Genetic Counselors

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About the Job

Assess individual or family risk for a variety of inherited conditions, such as genetic disorders and birth defects. Provide information to other healthcare providers or to individuals and families concerned with the risk of inherited conditions. Advise individuals and families to support informed decisionmaking and coping methods for those at risk. May help conduct research related to genetic conditions or genetic counseling.

It is also Called

  • Staff Genetic Counselor
  • Senior Genetic Counselor
  • Reproductive Genetic Counseling Coordinator
  • Prenatal Genetic Counselor
  • Prenatal and Pediatric Genetic Counselor
  • Pediatric Genetic Counselor
  • Mitochondrial Disorders Counselor
  • Medical Science Liaison
  • Hereditary Cancer Program Coordinator
  • Genetic Counselor
View All

What They Do

  • Identify funding sources and write grant proposals for eligible programs or services.
  • Collect for or share with research projects patient data related to specific genetic disorders or syndromes.
  • Engage in research activities related to the field of medical genetics or genetic counseling.
  • Evaluate or make recommendations for standards of care or clinical operations, ensuring compliance with applicable regulations, ethics, legislation, or policies.
  • Design and conduct genetics training programs for physicians, graduate students, other health professions or the general community.
  • Refer patients to specialists or community resources.
  • Explain diagnostic procedures such as chorionic villus sampling (CVS), ultrasound, fetal blood sampling, and amniocentesis.
  • Prepare or provide genetics-related educational materials to patients or medical personnel.
  • Read current literature, talk with colleagues, or participate in professional organizations or conferences to keep abreast of developments in genetics.
  • Provide patients with information about the inheritance of conditions such as breast, ovarian, prostate and colon cancer; cardiovascular disease; Alzheimer's disease; and diabetes.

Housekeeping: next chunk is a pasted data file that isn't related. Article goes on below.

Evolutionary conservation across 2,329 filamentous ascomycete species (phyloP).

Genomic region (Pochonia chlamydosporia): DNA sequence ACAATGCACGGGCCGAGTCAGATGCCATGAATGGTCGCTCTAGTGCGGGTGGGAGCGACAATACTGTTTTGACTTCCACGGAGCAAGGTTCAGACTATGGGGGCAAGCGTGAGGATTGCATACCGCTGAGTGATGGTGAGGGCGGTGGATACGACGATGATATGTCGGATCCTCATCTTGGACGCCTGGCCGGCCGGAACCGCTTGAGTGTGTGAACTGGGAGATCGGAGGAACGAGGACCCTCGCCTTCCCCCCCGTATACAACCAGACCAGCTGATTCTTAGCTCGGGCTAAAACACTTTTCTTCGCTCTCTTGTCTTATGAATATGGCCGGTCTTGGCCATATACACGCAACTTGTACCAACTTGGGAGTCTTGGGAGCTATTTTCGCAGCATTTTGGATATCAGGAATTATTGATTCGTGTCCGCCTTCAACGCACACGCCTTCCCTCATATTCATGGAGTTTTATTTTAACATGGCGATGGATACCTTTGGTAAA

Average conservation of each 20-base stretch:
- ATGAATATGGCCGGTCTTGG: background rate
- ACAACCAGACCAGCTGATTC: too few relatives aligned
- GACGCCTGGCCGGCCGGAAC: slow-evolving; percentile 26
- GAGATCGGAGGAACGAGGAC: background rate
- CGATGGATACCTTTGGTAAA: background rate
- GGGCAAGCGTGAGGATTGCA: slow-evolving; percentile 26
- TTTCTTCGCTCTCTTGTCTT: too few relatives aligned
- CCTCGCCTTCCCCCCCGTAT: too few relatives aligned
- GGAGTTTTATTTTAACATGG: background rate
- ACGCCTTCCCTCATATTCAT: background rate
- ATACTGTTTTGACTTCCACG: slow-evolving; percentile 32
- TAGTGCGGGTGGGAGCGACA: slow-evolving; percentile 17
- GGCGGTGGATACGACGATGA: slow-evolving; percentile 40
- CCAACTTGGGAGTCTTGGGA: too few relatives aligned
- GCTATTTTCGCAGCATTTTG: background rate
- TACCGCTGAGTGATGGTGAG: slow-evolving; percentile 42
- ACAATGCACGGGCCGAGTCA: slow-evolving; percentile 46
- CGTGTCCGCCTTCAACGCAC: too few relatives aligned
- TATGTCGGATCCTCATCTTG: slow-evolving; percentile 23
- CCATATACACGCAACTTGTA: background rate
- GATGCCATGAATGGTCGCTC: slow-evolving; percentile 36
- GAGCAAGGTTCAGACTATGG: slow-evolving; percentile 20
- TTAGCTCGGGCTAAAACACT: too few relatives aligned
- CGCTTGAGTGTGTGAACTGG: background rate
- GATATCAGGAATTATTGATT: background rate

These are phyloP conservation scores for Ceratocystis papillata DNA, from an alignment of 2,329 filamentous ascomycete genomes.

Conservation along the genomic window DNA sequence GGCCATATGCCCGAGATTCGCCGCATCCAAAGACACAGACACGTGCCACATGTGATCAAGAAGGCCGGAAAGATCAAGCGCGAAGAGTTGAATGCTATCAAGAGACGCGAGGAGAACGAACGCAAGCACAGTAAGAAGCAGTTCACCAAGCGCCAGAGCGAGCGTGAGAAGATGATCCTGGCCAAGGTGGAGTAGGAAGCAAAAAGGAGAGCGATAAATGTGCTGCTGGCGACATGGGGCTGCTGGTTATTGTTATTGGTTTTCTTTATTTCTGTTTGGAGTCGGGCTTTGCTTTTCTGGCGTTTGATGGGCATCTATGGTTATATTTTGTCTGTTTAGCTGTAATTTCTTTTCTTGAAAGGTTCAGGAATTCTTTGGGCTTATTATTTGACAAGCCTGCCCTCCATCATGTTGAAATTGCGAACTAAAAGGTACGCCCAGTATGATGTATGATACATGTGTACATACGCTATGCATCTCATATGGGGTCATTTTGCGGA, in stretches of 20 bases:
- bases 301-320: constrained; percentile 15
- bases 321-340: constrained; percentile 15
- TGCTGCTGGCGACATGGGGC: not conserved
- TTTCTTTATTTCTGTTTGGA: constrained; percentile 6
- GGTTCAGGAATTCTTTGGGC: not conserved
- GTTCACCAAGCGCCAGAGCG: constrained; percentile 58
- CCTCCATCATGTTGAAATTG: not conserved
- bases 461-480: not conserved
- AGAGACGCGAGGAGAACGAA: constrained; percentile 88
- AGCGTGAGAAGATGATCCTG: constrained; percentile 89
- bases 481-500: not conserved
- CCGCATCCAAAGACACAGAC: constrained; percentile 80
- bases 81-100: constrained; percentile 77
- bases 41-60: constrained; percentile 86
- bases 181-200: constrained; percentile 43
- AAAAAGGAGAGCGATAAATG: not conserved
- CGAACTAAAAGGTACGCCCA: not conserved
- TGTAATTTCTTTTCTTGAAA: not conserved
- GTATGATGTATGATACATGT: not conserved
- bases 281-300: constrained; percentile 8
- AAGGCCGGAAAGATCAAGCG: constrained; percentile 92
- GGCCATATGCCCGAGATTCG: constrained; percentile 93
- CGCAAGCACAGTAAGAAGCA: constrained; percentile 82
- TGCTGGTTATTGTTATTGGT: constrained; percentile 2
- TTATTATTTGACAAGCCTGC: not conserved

Interests

People who work in this occupation generally have the interest code: SIA.

This means people who work in this occupation generally have Social interests, but also prefer Investigative and Artistic environments.

Work Values

People who work in this occupation generally prize Relationships, but also value Achievement and Recognition in their jobs.

Things They Need to Know

  • Biology - Knowledge of plant and animal organisms, their tissues, cells, functions, interdependencies, and interactions with each other and the environment.
  • Psychology - Knowledge of human behavior and performance; individual differences in ability, personality, and interests; learning and motivation; psychological research methods; and the assessment and treatment of behavioral and affective disorders.
  • Medicine and Dentistry - Knowledge of the information and techniques needed to diagnose and treat human injuries, diseases, and deformities. This includes symptoms, treatment alternatives, drug properties and interactions, and preventive health-care measures.
  • Therapy and Counseling - Knowledge of principles, methods, and procedures for diagnosis, treatment, and rehabilitation of physical and mental dysfunctions, and for career counseling and guidance.
  • English Language - Knowledge of the structure and content of the English language including the meaning and spelling of words, rules of composition, and grammar.

Things They Need to Be Able to Do

  • Reading Comprehension - Understanding written sentences and paragraphs in work related documents.
  • Complex Problem Solving - Identifying complex problems and reviewing related information to develop and evaluate options and implement solutions.
  • Active Listening - Giving full attention to what other people are saying, taking time to understand the points being made, asking questions as appropriate, and not interrupting at inappropriate times.
  • Critical Thinking - Using logic and reasoning to identify the strengths and weaknesses of alternative solutions, conclusions or approaches to problems.
  • Speaking - Talking to others to convey information effectively.
  • Active Learning - Understanding the implications of new information for both current and future problem-solving and decision-making.
  • Writing - Communicating effectively in writing as appropriate for the needs of the audience.

Education Required

Most of these occupations require graduate school. For example, they may require a master's degree, and some require a Ph.D., M.D., or J.D. (law degree).

Wages

In 2016, the average annual wage in Pennsylvania was $59,200 with most people making between $35,850 and $78,050

Outlook

2.00%
avg. annual growth

During 2014, this occupation employed approximately 50 people in Pennsylvania. It is projected that there will be 60 employed in 2024.

This occupation will have about 1 openings due to growth and about -1 replacement openings for approximately 0 total annual openings.



Pennsylvania Department of Education